Wednesday, December 8

‘More young bus drivers or we go bust’

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SIBU: Public bus operators are appealing to the government to provide aid to enable more young people obtain bus driving licences.

Sarawak Bus Transport Companies Association chairman Lau Khing Seng said getting such licences involved exorbitant fees, and if nothing were to be done about this, the majority of bus drivers in the next five to 10 years would be ‘old’ ones.

This, he cautioned, would not augur well for public transportation, on which people from the lower to middle income groups still relied.

Lau told The Borneo Post yesterday that getting a bus driving licence cost between RM5,000 and RM6,000.

This is because anyone keen to get a bus driving licence would first need to get a lorry driving licence.

Getting each of these licences cost more than RM2,000, he said.

“It is very difficult to hire bus drivers these days. Those aged between 40 and 60 years make up the bulk of the current pool of drivers.

“In the next five to 10 years’ time, there may no longer be any new (young) drivers.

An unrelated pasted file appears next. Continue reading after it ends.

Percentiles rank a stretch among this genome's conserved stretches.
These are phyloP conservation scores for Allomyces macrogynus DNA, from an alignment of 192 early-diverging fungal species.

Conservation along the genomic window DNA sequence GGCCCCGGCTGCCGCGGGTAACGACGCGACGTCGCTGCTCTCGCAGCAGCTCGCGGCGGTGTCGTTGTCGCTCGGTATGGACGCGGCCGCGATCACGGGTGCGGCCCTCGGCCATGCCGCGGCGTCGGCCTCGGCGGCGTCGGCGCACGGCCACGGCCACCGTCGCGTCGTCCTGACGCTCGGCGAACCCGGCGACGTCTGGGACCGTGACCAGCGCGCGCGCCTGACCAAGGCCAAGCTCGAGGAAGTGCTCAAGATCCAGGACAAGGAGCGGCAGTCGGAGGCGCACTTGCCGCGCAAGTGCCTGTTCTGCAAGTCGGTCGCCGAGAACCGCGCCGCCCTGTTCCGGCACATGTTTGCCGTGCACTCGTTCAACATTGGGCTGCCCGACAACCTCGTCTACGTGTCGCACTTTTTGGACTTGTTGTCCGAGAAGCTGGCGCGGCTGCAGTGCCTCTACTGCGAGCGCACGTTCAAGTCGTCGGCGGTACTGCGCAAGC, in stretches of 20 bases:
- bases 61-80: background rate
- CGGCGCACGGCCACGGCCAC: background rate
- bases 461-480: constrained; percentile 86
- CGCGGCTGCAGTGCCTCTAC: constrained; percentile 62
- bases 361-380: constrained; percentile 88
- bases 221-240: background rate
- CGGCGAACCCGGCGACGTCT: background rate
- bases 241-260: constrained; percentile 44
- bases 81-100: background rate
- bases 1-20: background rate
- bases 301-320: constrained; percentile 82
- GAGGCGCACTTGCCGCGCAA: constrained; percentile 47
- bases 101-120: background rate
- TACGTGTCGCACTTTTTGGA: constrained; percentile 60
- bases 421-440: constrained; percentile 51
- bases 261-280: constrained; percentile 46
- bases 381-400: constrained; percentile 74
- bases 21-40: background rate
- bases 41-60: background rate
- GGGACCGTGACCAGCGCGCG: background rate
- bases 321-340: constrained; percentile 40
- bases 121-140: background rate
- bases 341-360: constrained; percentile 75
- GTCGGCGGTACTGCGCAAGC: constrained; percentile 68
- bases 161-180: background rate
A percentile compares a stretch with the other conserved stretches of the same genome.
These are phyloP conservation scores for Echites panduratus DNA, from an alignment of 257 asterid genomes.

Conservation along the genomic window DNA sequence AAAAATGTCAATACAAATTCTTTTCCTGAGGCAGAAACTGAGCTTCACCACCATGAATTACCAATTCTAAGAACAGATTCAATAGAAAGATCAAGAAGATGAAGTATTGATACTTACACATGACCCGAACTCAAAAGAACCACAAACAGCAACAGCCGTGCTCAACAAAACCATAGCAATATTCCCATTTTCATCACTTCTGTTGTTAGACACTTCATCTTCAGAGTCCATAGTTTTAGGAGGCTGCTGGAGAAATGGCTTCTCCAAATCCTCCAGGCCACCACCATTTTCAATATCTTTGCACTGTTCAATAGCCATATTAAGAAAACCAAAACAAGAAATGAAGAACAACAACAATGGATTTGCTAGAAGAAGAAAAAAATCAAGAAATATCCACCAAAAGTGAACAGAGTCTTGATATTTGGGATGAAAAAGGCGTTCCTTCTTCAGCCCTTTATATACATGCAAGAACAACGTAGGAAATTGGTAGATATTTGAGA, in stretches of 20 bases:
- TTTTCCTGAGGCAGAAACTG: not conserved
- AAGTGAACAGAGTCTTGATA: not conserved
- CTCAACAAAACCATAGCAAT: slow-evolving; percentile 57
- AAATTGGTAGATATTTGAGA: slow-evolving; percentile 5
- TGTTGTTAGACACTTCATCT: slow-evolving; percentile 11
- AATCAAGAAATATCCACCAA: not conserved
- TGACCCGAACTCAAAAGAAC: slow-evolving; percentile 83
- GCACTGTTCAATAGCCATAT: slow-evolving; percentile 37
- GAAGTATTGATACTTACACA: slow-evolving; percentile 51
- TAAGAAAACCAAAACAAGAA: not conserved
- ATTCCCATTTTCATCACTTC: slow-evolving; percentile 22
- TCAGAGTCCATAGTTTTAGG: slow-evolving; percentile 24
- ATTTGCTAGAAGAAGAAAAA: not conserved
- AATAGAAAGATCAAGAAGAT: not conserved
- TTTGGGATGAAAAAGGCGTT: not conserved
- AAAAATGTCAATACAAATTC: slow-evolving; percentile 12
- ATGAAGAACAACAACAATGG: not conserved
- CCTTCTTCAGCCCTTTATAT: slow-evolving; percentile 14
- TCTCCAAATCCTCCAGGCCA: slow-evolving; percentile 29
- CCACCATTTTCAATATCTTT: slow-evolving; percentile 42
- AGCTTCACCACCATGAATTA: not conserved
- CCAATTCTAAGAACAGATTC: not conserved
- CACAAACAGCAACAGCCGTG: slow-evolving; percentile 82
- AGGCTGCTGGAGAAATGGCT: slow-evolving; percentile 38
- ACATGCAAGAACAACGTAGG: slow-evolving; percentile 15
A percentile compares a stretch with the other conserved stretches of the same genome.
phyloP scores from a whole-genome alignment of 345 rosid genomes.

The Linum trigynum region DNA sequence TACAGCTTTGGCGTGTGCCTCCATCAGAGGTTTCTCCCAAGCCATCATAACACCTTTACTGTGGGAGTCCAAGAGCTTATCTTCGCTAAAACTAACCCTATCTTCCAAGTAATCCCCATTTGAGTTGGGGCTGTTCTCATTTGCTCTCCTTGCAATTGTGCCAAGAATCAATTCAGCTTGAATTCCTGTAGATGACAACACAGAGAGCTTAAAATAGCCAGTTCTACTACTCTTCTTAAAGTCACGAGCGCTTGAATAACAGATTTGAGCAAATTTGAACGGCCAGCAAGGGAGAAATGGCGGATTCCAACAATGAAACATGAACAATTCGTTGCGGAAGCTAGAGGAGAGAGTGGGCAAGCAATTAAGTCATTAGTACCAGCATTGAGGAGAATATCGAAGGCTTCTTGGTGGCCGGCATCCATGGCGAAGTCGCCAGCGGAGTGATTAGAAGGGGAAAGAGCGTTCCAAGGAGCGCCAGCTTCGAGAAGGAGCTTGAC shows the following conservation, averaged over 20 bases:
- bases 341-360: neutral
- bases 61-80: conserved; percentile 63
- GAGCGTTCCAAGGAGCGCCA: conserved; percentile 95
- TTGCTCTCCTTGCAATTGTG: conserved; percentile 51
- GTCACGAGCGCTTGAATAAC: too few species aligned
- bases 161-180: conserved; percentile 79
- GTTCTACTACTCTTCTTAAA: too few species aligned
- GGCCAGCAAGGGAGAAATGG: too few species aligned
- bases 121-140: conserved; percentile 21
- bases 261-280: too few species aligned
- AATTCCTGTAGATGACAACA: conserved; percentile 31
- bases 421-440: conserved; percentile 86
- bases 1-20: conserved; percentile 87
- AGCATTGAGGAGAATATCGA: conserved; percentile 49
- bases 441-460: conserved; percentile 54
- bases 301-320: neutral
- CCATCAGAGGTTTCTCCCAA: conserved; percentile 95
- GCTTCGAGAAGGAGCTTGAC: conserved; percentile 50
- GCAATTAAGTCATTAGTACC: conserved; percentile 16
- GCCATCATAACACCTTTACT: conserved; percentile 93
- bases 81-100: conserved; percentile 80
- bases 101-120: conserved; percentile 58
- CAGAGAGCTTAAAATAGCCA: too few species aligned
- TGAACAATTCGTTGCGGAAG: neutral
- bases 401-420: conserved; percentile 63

“Compounding to this, the older drivers are retiring, and this further depletes the already limited pool of bus drivers.”

Lau said without new drivers, it was difficult for bus companies to pick and choose good ones.

“Our fervent hope is for the government to provide some form of assistance to lighten the burden of prospective candidates wishing to obtain bus licences.”

Lau said their counterparts in the peninsula are facing the same problem. Recently, Minister of Infrastructure Development and Communication Dato Sri Michael Manyin Jawong suggested that driving institutes set up a loan system for those wanting to obtain bus and lorry driving licences due to the high fees involved.

Manyin believed this would solve the current shortage of bus and lorry drivers, which could affect the economy in the long-run if not resolved immediately.

Meanwhile, Lau said over the last 10 years, about 10 bus companies in the state had closed shop due to difficulties in hiring drivers and rampant ‘kereta sapu’ activities.

Business dropped by some 50 per cent, making it difficult to cover escalating operating costs.

The affected companies in Kuching, Sibu, Lawas, Mukah and Bintulu were mostly plying urban routes, he said.

On drivers’ pay, he revealed they were paid between RM1,500 and RM3,000 per month.

“The good ones are given target bonuses.”